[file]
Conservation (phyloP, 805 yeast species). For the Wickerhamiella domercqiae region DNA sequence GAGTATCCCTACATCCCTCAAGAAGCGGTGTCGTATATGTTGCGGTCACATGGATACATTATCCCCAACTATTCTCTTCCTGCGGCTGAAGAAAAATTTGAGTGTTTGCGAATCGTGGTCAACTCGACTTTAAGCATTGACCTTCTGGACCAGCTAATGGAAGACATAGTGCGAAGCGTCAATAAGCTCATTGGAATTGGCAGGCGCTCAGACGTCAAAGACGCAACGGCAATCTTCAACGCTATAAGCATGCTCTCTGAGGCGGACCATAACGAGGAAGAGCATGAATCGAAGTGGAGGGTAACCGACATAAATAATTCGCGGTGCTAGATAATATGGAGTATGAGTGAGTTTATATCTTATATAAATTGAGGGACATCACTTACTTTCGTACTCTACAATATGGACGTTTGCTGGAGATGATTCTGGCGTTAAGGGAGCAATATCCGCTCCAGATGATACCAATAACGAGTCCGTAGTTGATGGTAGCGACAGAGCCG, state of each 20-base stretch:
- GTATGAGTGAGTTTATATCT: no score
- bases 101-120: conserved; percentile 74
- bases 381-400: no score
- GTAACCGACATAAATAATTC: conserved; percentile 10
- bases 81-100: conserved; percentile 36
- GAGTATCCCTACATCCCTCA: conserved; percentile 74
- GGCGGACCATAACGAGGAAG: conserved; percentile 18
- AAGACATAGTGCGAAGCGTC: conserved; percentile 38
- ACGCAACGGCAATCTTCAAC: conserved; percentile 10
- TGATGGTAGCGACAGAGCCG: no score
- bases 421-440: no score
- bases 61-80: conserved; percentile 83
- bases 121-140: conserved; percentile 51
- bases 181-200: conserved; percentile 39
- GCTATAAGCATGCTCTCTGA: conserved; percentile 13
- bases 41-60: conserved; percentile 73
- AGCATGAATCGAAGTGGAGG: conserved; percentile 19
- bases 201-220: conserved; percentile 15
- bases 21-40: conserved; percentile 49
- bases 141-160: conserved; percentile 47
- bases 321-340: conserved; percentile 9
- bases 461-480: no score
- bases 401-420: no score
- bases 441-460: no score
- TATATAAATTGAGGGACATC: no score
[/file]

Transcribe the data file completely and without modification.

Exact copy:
Conservation (phyloP, 805 yeast species). For the Wickerhamiella domercqiae region DNA sequence GAGTATCCCTACATCCCTCAAGAAGCGGTGTCGTATATGTTGCGGTCACATGGATACATTATCCCCAACTATTCTCTTCCTGCGGCTGAAGAAAAATTTGAGTGTTTGCGAATCGTGGTCAACTCGACTTTAAGCATTGACCTTCTGGACCAGCTAATGGAAGACATAGTGCGAAGCGTCAATAAGCTCATTGGAATTGGCAGGCGCTCAGACGTCAAAGACGCAACGGCAATCTTCAACGCTATAAGCATGCTCTCTGAGGCGGACCATAACGAGGAAGAGCATGAATCGAAGTGGAGGGTAACCGACATAAATAATTCGCGGTGCTAGATAATATGGAGTATGAGTGAGTTTATATCTTATATAAATTGAGGGACATCACTTACTTTCGTACTCTACAATATGGACGTTTGCTGGAGATGATTCTGGCGTTAAGGGAGCAATATCCGCTCCAGATGATACCAATAACGAGTCCGTAGTTGATGGTAGCGACAGAGCCG, state of each 20-base stretch:
- GTATGAGTGAGTTTATATCT: no score
- bases 101-120: conserved; percentile 74
- bases 381-400: no score
- GTAACCGACATAAATAATTC: conserved; percentile 10
- bases 81-100: conserved; percentile 36
- GAGTATCCCTACATCCCTCA: conserved; percentile 74
- GGCGGACCATAACGAGGAAG: conserved; percentile 18
- AAGACATAGTGCGAAGCGTC: conserved; percentile 38
- ACGCAACGGCAATCTTCAAC: conserved; percentile 10
- TGATGGTAGCGACAGAGCCG: no score
- bases 421-440: no score
- bases 61-80: conserved; percentile 83
- bases 121-140: conserved; percentile 51
- bases 181-200: conserved; percentile 39
- GCTATAAGCATGCTCTCTGA: conserved; percentile 13
- bases 41-60: conserved; percentile 73
- AGCATGAATCGAAGTGGAGG: conserved; percentile 19
- bases 201-220: conserved; percentile 15
- bases 21-40: conserved; percentile 49
- bases 141-160: conserved; percentile 47
- bases 321-340: conserved; percentile 9
- bases 461-480: no score
- bases 401-420: no score
- bases 441-460: no score
- TATATAAATTGAGGGACATC: no score